As I’m sure all of you know by now, if nothing else because of the surge of ads, the Democratic primary is underway.
Among the slew of Democrats who have competed (and the not-so-small number still competing), each candidate has his or her strengths and flaws. Personally, I’ll be happy to have anyone new in the White House who is a functioning adult and doesn’t make foreign policy via Twitter.
That being said, not all of the candidates are equal in my mind.
But first, a bit of context. In 2008, I worked on the Obama Campaign and was a pledged delegate for him at the Democratic National Convention. In 2016, I not only voted for Bernie Sanders, I held a house party for the campaign. I became so upset with the party’s treatment of him that I (albeit in the very safe blue state of Maryland) voted for the Green Party in the general election.
This time around, I feel different.
It’s not because Bernie doesn’t have some good policies. His approach to higher education and healthcare is correct and would put us in the same category as Israel or most Western European countries. It’s a crying shame that there are un- and under-insured people in this country. And if countries with fractions of our GDP can do it, so can we. It’s time to stop pretending we’re so different from the rest of the world that it just “couldn’t be done” here. It can- and should.
That being said, especially after having spent time in Israel, there is something grating about the way Bernie talks about the world. It’s so utterly black-and-white in its approach, when the world is shaded in so many hues of gray.
It’s the half-Norwegian half-Persian Jew who celebrates Passover with smoked fish and steaming kabobs. It’s the Bedouin man who married a Jewish woman who converted to Islam but are raising their kids Jewish- with Arabic spoken at home, and Hebrew at school. It’s the far right-wing man I saw on TV saying he’d vote for Lucy Aharish, an Arab TV celebrity, for Prime Minister. It’s the Hasidic Jew I met who fixed my cell phone! And will almost certainly go to the voting booth to vote for the most homophobic party in the Knesset. Meanwhile, I bought him dinner.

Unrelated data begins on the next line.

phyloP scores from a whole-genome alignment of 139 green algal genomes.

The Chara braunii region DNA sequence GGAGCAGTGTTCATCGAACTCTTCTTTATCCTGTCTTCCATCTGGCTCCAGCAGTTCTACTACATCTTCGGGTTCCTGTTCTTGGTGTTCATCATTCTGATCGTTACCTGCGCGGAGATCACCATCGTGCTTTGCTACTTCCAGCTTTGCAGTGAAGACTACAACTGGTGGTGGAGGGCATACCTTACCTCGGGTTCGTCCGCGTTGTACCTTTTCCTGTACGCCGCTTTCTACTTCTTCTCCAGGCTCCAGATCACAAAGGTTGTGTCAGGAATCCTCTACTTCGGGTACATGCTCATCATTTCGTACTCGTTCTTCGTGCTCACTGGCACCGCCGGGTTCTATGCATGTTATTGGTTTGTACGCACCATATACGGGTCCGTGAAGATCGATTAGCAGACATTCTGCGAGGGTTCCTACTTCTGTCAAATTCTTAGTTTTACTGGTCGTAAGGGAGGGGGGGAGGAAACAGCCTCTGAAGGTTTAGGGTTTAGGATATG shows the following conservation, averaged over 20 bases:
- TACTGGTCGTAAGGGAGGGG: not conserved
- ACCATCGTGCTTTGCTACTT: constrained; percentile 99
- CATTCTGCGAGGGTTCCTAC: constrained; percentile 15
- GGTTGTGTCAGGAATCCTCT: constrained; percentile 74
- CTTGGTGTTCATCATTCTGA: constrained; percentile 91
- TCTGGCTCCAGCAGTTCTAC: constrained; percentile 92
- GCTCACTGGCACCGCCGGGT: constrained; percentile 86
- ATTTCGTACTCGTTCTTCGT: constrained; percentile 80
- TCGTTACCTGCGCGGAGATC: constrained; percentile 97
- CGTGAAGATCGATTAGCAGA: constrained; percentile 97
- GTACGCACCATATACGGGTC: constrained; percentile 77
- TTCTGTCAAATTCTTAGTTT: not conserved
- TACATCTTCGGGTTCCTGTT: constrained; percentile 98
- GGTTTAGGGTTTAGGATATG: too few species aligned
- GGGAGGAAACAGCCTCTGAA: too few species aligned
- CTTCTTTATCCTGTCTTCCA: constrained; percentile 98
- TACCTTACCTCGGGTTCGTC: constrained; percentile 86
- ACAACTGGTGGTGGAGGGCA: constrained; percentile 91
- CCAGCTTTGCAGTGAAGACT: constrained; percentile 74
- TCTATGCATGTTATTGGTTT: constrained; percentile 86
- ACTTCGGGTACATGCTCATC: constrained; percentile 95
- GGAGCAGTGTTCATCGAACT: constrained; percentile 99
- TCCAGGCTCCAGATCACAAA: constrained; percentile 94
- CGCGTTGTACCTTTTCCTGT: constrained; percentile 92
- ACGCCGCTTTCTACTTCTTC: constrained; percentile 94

Life, my friends, is not simple. And while sometimes there are clear victims and perpetrators, oftentimes, especially when talking about masses of people, it’s not so simple. The Palestinian kid in the refugee camp is not the Hamas leader launching rockets, nor is the Israeli settler attacking Palestinian farmers the same as the settler who engages in peaceful dialogue with his or her neighbors. Because yes, settler-Palestinian dialogue is a thing.
But much as Bernie boils down the Israeli-Palestinian conflict these days to a matter of a lofty giant trouncing a powerless foe, he does so with pretty much every issue he can talk about. I’m not a particular fan of the way wealth is distributed in our society, but I also would like to lose the “millionaires and billionaires” line he constantly repeats. It’s old and it’s not going to move us forward.
And what it also won’t do is attract a single centrist Democrat or Republican vote when ultimately a (theoretical) President Sanders has to actually pass legislation, rather than just give a rowdy stump speech.
Again, I’ll be happy if anyone can begin to bring order after what has been perhaps the most chaotic and unruly presidency we’ve seen in my lifetime. If the person to bring that order is President Sanders, then the people will have spoken.
But my hunch is that if he’s the nominee, the people will look at Trump and Sanders and millions will vote with their feet and stay home. That’s not my plan- I’ll vote for Bernie if that’s what’s on the menu. But don’t get me wrong- I think it’s a mistake to nominate him and I think that he jeopardizes the Democrats’ chances of winning the White House. And we’d do well to nominate someone a bit more nuanced and a little less angry.
Just some thoughts from a former “Bernie or bust” kind of guy 🙂